11
Mar

Minnesota's Revenge Porn Law Ruled Unconstitutional

In December 2019, the Court of Appeals struck down Minnesota’s revenge porn law that made it illegal to “intentionally disseminate an image of another person who is depicted in a sexual act or whose intimate parts are exposed.” Minn. Stat. § 617.261 made distributing such images a gross misdemeanor if the (1) person in the image was identifiable (2) the distributor knows or should have known that the person in the image did not want it shared, and (3) the image was created or obtained with a reasonable expectation of privacy. The law further made it a felony if the subject of the image suffered financial harm or if the image was shared with the intent to harass the subject of the image.

While calling the conduct “abhorrent,” the three-judge panel said they recognized that the non-consensual dissemination of private sexual images can cause significant harm. The Court went on to say, “he state legitimately seeks to punish that conduct… but the state cannot do so under a statute that is written too broadly and therefore violates the First Amendment.”

The reason the court struck down the recently enacted law was due to concerns about how wide of a net the law cast. While it aimed to protect people from being harmed by “revenge porn,” it also allowed for the prosecution of people far removed from the initial act. Specifically, they said, the statute lacks a requirement that prosecutors prove an intent to cause harm and allowed for convictions when the defendant did not know that the person depicted had a reasonable expectation of privacy.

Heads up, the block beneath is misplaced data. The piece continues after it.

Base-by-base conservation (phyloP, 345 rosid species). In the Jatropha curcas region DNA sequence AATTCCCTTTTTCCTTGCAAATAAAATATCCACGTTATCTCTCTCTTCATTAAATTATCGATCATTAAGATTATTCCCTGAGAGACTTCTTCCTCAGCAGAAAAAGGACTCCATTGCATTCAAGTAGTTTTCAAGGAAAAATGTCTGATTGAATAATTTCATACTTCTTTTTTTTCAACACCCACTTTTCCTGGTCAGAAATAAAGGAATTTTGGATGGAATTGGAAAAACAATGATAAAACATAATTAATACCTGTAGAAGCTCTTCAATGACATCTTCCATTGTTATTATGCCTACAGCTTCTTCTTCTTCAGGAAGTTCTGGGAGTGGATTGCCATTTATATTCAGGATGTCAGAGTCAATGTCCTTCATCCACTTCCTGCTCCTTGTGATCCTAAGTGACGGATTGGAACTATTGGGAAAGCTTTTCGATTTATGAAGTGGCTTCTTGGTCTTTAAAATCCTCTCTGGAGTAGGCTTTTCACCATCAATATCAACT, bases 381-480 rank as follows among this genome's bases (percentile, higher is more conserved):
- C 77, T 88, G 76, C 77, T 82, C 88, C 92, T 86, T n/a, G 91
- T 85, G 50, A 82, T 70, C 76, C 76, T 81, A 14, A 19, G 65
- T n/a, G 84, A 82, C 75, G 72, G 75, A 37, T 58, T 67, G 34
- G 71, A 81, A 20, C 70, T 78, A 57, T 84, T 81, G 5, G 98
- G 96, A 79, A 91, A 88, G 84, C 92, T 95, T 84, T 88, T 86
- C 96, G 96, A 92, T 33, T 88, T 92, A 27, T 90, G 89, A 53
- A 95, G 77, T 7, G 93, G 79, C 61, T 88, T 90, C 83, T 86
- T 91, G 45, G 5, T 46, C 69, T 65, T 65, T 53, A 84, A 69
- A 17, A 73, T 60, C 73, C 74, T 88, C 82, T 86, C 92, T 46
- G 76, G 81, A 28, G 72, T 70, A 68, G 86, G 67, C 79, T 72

For instance, the law made it illegal for a person to share a sexual image, created or obtained with a reasonable expectation of privacy, with the knowledge that the person in the image did not want it shared. It also made it illegal for someone who did not know that the person in the image did not consent to the image being shared, or did not intend to cause that person harm, to share the same image.

Given how expansive the law was, the court decided that in some instances certain distributions of images may be protected by the First Amendment. The freedom of speech covered certain behaviors and actions that were included as punishable under the statute and therefore the law was unconstitutional.

The Court of Appeals declared they could not “fix” the statute for the Minnesota Legislature. When a statute is too broad and cannot be reasonably narrowed, the remaining option is to scrap the statute. This decision should not be read as the court turning a blind eye to the harm this type of behavior can cause. Rather, the court came down on the side of protecting free speech while encouraging the legislature to more carefully draft laws.

The result is now the legislature will have to reconvene to rewrite Minnesota’s revenge porn law in a constitutional manner. Until then, while unlikely, if someone faces this charge, you have an argument that the law is unconstitutional.

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